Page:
Use cinnamon to reduce cholesterol
Edited by Christine dela Cruz, Joely, Eng
Cinnamon has been known since ancient times as an organic way to prevent or treat certain illnesses. It is rich in minerals such as manganese and calcium. In addition, it also very rich in fiber. It is for theses reasons that cinnamon may be able to assist in maintaining the right level of cholesterol in the body.
- 1 Cholesterol Explained
- 2 Different Kinds of Cholesterol
- 3 Benefits of Cholesterol to the Body
- 4 When Cholesterol Becomes Too Much
- 5 Causes of High Cholesterol
- 6 How Cinnamon can help reduce Cholesterol
- 7 Cinnamon in Everyday Diet
- 8 Types of Cinnamon Food Additive
- 9 Tips Tricks & Warnings
- 10 Comments
Cholesterol is actually a lipid, which is in simple terms fat, that is a by-product of the liver. Although many diseases are often associated with cholesterol, in fact, cholesterol is very important to the normal function of the body.
Every cell in our body is enclosed by an outer layer of cholesterol. The body requires a nominal level of cholesterol in order to produce hormones, substances that aid in food digestion, and vitamin D.
All animals have cholesterol being transported through their blood plasma. Plants also synthesize a relatively smaller amount.
There are two kinds of Lipoproteins that transport cholesterol throughout the body:
- 1Low-Density LipoproteinsAdvertisement
- 2High-Density LipoproteinsAdvertisement
Both of which must be in proper moderation in order to cause the desired effects to the body.
Different Kinds of Cholesterol
- HDL. This is good cholesterol and aids in removing fat from the bloodstream. This is the one that helps prevent heart attacks from occurring.
- LDL. This is bad cholesterol and the type that would clog arteries.
- Triglycerides. This is another type of fat found in the blood. Combined with high levels of HDL's, the likelihood of a heart attack is greatly increased.
Benefits of Cholesterol to the Body
- It serves as one of the building blocks of cell membranes because it is the outer layer and provides integrity to the entire structure.
- It plays an important role in filtering substances that can enter the cells.
- It provides sufficient insulation to nerve fibers.
- It participates in the adrenal glands' production of hormones.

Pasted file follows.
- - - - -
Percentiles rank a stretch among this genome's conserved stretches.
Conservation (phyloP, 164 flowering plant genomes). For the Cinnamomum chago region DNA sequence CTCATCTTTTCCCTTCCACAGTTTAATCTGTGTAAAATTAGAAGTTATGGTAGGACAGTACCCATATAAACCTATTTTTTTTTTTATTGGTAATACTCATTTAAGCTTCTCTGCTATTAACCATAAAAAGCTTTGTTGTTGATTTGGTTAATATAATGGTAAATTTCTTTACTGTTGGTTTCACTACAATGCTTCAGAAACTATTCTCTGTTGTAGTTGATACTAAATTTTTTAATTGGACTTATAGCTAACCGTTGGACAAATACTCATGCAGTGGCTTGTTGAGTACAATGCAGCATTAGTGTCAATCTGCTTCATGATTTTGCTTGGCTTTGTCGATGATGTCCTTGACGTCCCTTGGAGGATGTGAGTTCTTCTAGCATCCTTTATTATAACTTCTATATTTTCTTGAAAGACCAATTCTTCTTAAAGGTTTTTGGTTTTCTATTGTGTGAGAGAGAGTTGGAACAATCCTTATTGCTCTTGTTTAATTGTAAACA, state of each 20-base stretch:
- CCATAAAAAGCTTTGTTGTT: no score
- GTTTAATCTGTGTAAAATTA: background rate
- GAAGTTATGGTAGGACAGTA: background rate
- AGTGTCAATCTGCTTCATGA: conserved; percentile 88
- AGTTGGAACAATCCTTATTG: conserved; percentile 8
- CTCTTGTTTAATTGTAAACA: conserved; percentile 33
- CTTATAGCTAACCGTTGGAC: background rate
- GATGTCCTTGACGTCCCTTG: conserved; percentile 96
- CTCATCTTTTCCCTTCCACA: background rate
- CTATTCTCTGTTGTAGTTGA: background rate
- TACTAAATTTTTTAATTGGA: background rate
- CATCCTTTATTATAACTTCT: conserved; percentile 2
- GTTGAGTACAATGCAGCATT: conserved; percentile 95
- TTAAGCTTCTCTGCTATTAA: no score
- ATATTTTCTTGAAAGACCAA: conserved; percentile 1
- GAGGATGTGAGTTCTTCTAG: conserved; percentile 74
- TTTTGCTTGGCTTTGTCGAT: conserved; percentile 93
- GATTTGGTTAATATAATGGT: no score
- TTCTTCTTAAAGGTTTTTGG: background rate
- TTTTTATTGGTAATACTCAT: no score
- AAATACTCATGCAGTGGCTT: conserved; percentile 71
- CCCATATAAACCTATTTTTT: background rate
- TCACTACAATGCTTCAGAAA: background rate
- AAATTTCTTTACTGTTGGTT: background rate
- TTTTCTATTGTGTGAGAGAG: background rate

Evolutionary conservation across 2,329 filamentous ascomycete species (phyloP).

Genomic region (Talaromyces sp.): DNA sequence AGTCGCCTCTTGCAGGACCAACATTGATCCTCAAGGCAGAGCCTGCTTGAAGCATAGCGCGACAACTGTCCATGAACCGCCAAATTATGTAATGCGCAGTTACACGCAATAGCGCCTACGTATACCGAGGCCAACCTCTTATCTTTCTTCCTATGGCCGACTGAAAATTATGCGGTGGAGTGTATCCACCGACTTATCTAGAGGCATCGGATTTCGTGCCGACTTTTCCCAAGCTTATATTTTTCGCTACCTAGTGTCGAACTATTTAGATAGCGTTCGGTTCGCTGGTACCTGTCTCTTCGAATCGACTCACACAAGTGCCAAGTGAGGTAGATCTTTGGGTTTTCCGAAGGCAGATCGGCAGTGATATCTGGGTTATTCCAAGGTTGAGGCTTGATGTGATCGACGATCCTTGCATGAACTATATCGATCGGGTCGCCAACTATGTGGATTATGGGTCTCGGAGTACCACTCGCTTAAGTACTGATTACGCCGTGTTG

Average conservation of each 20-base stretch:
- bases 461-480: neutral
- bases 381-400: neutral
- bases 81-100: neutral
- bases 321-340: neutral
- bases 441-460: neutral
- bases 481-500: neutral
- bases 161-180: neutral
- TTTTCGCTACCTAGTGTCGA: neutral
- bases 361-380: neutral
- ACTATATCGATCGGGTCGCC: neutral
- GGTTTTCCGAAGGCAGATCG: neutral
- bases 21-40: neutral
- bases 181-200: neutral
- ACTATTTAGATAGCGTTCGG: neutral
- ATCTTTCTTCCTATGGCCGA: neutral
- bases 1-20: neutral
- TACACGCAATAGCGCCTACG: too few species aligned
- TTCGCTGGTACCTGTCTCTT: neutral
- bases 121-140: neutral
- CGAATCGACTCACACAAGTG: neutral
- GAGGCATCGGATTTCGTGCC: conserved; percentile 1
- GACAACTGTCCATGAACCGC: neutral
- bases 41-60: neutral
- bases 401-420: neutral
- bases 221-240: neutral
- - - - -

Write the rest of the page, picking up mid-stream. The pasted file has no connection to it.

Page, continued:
- It creates vitamin D from the sunshine.
- It facilitates in the production of bile.
- It is crucial for the metabolism of fat soluble vitamins such as vitamin A, D, and E.
When Cholesterol Becomes Too Much
The amount of bad cholesterol in the body must not be greater than 5 mmol/liter. Doctors often give categories in terms of what levels are ideal and what needs to be given attention to as follows:
- Ideal - less than 5 mmol/liter
- Slightly high - 5 to 6.4 mmol/liter
- Moderately high - 6.5 to 7.8 mmol/liter
- Very high - more than 7.8 mmol/liter
When the body reaches very high cholesterol levels, the benefits of cholesterol are diminished and the opposite effects can occur.
Causes of High Cholesterol
There are several factors that cause high cholesterol:
- Diet. Consuming high levels of saturated fat, even trans fat, and other foods that are packed with cholesterol would definitely lead to a high bad cholesterol (LDL) level. Examples of which are meat, egg, butter, cheese, and even whole milk. It would be noticed that saturated fat and bad cholesterol would normally come from food coming from animals, while trans fat comes from packaged food like chips and cookies.
- Lack of physical activity. Inactivity would lead to cholesterol staying put in the body. They are not broken down through any chemical reaction in the body.
- Age. As people age, the tendency towards having bad cholesterol in the body also increases. People beyond 20 years of age should be more watchful of this as that's when cholesterol starts to build up.
- Genes. There are several cases in which this is genetic. If there are other immediate members in the family with bad cholesterol, there are high chances that you also have it.
- Other disorders. There are certain disorders that raise cholesterol levels too. An example of which is hypothyroidism.